Confederate Heroes

Mark Lause lause at
Sat Mar 17 08:46:58 MST 2001

There were Confederates, of course, who repudiated their war as a "rich
man's war and a poor man's fight".  Of what's today estimated at around 1.2
enlistments in the Confederate military, only 100,000 (probably a high
estimate) were around to surrender at the end.  Most Southern whites had a
great deal more sense than their leaders.  The bulk of those old gray-clad
men who marched in the Southern Memorial Days in the 1890s were draftees who
had actually done the most honorable thing and deserted.

There were many "reconstructed rebels" like Albert Parsons, the Haymarket
martyr.  I encountered an interesting story in the _Irish World_ for 1880
about the Greenback-Laborites who won election to office in Yalabush County,
Mississippi.  These reorganized the multiracial political coalitions of
Reconstruction, if only briefly, under the slogan of a "free and fair
ballot"--that is black voting rights.  In Yalabush County, they elected a
Confederate veteran named Pearson to be sheriff.  Also living there was the
state chairman of the Greenback-Labor Party was a Captain A.T. Wimberly who
had ridden with Gen. Forrest during the war (hardly a paragon of racial
virtue).  The Democratic county committee essentially warned them repeatedly
to cease and desist.  They didn't, so the Democrats opened fire on them,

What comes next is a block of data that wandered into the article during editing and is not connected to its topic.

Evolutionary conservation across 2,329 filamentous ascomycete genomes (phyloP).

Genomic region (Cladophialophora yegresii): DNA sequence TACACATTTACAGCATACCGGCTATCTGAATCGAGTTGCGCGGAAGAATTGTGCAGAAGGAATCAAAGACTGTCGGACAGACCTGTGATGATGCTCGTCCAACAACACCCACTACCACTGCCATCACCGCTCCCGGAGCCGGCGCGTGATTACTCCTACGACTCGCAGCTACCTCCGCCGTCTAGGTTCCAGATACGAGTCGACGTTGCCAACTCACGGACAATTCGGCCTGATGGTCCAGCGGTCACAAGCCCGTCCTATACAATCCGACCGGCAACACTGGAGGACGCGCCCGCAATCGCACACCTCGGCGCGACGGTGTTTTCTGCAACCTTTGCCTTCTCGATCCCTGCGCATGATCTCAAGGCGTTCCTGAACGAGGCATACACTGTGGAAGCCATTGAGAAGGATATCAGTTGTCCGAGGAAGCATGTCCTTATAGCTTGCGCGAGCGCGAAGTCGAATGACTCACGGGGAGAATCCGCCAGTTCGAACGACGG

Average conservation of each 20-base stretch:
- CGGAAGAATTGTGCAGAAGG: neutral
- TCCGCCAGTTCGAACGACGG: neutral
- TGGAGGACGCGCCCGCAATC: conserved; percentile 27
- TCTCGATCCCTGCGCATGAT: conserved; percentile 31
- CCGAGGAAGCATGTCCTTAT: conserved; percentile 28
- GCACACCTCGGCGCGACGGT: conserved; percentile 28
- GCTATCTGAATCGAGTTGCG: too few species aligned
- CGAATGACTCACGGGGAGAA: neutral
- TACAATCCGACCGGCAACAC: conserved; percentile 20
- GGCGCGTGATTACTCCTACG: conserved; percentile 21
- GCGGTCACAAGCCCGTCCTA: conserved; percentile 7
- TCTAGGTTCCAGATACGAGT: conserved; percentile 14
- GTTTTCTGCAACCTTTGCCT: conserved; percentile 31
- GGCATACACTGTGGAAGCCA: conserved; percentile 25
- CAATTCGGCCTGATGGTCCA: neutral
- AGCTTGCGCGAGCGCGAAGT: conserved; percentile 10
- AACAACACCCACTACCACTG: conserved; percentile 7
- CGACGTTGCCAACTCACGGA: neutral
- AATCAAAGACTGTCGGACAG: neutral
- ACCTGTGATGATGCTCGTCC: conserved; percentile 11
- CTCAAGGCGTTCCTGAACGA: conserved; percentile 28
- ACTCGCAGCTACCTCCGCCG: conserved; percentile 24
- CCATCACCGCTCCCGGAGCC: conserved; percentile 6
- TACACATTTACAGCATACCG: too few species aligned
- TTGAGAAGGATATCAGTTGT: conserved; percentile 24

apparently killing Pearson in broad daylight in front of his own office.
Another shootout took place on election day 1880 wherein proponents of the
white Redeemer governments gunned down the editor of the Holmes County Times
and the son-in-law of A.M. West (the Mississsippian who ran in 1884 for vice
presidency on behalf of the Antimonopolists).

Southern white ex-Confederate heroes?  Absolutely.  There is a need to
recover the deeper history of the South.

Of course, they'd have not liked the term "carpetbagger," and you'd have to
be actually interested in Southern history to meet them.


Tony Abdo wrote:

> Well, I agree with Jay and Louis to this degree, the Confederacy has no
> heroes for us.       Instead, the Left has a long tradition of
> alternative heroes.....
> As Lou stated... <Our heroes are John Brown, Thaddeus Stevens, William
> Lloyd Garrison and Frederick Douglass.>
> And this is not to mention any of the latest Southern heroes, those of
> the Civil Rights Movement that occurred in the '50s and '60s.     And
> also not to mention those brave communists of the '30s, that tried to
> build (and did build) the Movement in the South.
> The problem for the Left, is that the Civil Rights Movement left little
> Left structure in the South.     It was unsuccessful in building either
> the Labor Movement as a whole, or any multi-national Left organization
> that endured.
> The South that the Civil Rights Movement had to confront, has changed
> considerably.    For two things, it is no longer a region that is Black
> and White, or principally rural in predominant character.
> The Latin influence is an undercurrent that floats South from New York
> City, north from Southern Florida, and east from Mexico.     It is